The West was engulfed in flames this year, as millions of acres burned across California, Montana, Oregon, and elsewhere, adding up to the most expensive fire season on record.
California alone battled blazes that covered more than a million acres, according to data from the California Department of Forestry and Fire Protection. The Thomas Fire near Santa Barbara ripped across 280,000 acres, making it the state’s largest wildfire ever. The wine country fires in Northern California were even more destructive, burning down nearly 9,000 structures and killing 44 people.
Climate change doesn’t “cause” wildfires, which can be ignited by campfires, lightning strikes, downed power lines, or arson. Other human actions, including decades of fire suppression, have also increased the risk and magnitude of these fires. But global warming does seem to be making the events worse.
Human-influenced climate change has doubled the area affected by forest fires during the last 30 years across the American West, scorching an additional 16,000 square miles, according to a 2016 study in Proceedings of the National Academy of Sciences.
Higher temperatures suck moisture out of soil, trees, and plants, turning forests into tinderboxes. In California, the added heat has been compounded by the prolonged drought from 2012 to 2016, which dried out vast swaths of wilderness and opened the door to a devastating beetle bark infestation. The twin forces have killed some 129 million trees across nearly nine million acres, building up a massive amount of fuel and significantly raising wildfire risks, according to the state fire department.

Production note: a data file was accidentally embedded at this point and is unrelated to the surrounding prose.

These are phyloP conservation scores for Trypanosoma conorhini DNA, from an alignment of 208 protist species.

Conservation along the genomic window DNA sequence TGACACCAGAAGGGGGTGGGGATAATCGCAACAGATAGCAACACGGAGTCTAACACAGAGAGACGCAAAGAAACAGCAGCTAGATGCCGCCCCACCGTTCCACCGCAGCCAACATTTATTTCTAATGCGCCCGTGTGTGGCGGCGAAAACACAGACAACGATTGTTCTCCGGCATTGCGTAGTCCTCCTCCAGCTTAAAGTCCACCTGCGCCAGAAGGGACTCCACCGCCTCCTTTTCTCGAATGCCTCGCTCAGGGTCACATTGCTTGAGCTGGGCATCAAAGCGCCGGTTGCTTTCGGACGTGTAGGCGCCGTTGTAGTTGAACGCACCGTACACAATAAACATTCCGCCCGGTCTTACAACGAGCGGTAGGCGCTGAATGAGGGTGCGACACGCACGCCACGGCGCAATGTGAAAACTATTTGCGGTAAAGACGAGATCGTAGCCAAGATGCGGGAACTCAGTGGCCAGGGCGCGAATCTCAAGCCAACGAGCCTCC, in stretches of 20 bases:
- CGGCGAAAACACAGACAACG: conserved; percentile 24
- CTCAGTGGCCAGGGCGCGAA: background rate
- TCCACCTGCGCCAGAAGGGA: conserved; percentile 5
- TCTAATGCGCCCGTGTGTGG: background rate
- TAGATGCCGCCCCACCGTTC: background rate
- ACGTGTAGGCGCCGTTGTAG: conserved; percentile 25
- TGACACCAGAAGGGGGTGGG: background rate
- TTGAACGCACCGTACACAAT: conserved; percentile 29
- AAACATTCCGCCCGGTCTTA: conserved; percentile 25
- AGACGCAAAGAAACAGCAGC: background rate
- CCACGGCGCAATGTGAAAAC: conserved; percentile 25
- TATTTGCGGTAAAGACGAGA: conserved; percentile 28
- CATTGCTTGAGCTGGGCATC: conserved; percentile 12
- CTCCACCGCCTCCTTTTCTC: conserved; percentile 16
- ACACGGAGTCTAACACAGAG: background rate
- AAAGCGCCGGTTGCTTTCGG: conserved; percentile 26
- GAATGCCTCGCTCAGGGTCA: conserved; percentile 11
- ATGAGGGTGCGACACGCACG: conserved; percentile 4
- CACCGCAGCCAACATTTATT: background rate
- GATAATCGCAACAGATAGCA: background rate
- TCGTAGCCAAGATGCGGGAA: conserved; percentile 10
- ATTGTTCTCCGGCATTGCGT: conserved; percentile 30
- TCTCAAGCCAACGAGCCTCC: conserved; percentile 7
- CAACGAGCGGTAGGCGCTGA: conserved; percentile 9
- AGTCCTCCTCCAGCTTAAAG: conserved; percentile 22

As both the highest-cost fire year and the highest-cost hurricane year, 2017 was very likely “the most expensive weather year ever,” according to a convincing case in the Atlantic.
“Both the wildfires and the unprecedented Atlantic hurricane season are similarly profound and troubling,” wrote Michael Mann, director of the Penn State Earth System Science Center, in an e-mail to MIT Technology Review. “I see them as twin climate change–exacerbated weather phenomena.”
The added danger of wildfires is that they can convert forests from sponges to sources of carbon dioxide, forming yet another climate feedback cycle. In fact, California’s forests emitted more carbon than they absorbed between 2001 and 2010, and two-thirds of the loss was attributable to wildfires, according to a 2015 study by researchers at the National Park Service and the University of California, Berkeley.
Tracing through this list, it becomes increasingly clear how the links between distant events lock into self-reinforcing loops: rising emissions, higher temperatures, shrinking sea ice, additional warming, extended droughts, bigger wildfires, and higher emissions still. That means it will become increasingly difficult to pull out of this spiral, making it increasingly urgent that we begin serious efforts to do so soon.